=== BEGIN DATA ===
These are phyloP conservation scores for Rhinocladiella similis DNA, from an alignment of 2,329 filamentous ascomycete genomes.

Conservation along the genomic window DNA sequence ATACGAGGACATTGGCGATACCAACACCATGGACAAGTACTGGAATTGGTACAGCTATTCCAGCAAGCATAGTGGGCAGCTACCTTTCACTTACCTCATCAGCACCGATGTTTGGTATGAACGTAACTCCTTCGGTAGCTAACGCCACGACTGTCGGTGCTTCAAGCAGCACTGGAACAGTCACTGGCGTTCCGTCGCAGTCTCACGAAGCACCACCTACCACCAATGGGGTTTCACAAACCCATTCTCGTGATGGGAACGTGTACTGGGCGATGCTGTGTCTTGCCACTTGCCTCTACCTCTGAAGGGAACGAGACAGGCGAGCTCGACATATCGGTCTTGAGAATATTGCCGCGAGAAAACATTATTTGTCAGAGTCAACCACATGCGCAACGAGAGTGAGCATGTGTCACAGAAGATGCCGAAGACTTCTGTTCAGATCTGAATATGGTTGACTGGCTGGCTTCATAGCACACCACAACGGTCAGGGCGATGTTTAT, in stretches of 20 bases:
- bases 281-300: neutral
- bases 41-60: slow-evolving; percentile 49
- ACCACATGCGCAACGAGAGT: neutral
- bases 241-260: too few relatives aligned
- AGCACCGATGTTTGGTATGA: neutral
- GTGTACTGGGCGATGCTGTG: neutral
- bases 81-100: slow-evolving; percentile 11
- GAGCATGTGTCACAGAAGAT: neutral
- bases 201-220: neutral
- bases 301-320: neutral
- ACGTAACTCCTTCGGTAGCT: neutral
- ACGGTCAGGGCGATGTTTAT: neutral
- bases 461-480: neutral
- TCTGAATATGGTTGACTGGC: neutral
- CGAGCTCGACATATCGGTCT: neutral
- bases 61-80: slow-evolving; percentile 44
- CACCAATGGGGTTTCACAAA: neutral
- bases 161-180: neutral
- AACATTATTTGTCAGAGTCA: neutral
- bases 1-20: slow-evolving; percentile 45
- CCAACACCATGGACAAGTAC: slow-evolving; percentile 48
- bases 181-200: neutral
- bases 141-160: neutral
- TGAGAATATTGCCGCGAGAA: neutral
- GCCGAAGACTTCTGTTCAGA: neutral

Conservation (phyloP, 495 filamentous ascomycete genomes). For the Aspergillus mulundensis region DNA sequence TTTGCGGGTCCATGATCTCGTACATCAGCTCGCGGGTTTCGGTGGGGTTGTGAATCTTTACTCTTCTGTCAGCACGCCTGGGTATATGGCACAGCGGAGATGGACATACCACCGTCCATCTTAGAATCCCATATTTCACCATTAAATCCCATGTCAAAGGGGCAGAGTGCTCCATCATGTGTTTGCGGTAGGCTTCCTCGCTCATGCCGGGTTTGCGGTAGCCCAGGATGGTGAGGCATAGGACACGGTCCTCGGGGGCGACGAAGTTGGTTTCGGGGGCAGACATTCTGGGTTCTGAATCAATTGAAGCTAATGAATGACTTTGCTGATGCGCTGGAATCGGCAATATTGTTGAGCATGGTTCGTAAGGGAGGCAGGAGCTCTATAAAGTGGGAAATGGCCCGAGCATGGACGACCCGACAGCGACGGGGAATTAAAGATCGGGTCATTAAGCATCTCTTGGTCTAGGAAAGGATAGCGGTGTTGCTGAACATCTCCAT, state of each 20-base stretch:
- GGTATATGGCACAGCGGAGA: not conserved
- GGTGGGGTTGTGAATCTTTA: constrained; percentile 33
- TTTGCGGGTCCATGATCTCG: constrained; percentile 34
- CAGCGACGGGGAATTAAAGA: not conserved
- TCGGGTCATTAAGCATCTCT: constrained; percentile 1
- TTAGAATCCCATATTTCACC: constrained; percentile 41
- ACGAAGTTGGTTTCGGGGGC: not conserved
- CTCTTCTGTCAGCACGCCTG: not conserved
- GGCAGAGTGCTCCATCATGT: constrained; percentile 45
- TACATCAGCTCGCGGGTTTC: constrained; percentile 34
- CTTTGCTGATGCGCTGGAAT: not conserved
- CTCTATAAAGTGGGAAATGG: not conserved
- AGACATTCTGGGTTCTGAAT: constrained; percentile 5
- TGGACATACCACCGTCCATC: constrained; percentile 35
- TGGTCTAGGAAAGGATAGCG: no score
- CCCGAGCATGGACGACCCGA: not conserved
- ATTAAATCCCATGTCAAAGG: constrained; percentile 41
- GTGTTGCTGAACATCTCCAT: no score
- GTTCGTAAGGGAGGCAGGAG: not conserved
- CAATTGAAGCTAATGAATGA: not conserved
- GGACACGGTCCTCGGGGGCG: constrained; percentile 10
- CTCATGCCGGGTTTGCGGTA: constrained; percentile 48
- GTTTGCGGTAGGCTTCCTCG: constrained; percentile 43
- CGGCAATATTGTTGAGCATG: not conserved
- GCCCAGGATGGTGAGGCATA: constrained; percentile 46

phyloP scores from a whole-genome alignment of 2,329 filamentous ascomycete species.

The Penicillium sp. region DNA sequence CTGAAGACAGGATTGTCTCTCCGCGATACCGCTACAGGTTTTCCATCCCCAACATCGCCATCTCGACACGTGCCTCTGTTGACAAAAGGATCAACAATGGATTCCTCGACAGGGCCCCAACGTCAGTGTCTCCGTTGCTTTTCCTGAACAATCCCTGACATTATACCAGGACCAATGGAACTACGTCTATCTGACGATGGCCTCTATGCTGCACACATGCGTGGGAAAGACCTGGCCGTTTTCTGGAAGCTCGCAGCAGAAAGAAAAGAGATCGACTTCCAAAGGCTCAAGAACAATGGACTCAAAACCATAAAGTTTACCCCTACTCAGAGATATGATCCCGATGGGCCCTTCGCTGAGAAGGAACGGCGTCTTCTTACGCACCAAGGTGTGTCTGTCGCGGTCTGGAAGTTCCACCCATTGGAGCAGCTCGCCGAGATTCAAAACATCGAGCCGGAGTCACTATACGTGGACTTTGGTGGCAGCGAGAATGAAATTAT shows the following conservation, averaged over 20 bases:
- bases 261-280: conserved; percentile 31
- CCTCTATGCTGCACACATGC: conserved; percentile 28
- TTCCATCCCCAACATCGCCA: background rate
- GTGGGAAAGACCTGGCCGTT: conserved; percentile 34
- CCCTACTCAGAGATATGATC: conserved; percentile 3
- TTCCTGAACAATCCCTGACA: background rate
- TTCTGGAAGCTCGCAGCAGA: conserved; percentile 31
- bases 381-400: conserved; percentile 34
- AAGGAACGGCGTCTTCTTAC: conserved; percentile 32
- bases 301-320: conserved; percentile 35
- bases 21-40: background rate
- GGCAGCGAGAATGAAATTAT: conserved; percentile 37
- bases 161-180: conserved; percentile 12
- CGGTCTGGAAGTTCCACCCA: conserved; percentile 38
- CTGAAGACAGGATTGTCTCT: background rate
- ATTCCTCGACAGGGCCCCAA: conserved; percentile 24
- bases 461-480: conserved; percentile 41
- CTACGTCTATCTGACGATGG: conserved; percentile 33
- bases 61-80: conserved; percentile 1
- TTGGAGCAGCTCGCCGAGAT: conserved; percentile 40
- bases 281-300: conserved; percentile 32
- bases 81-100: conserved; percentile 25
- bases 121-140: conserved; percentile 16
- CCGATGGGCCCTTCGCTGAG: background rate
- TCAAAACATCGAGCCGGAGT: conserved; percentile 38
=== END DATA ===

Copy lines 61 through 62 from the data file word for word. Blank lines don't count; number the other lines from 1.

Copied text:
- TTCCTGAACAATCCCTGACA: background rate
- TTCTGGAAGCTCGCAGCAGA: conserved; percentile 31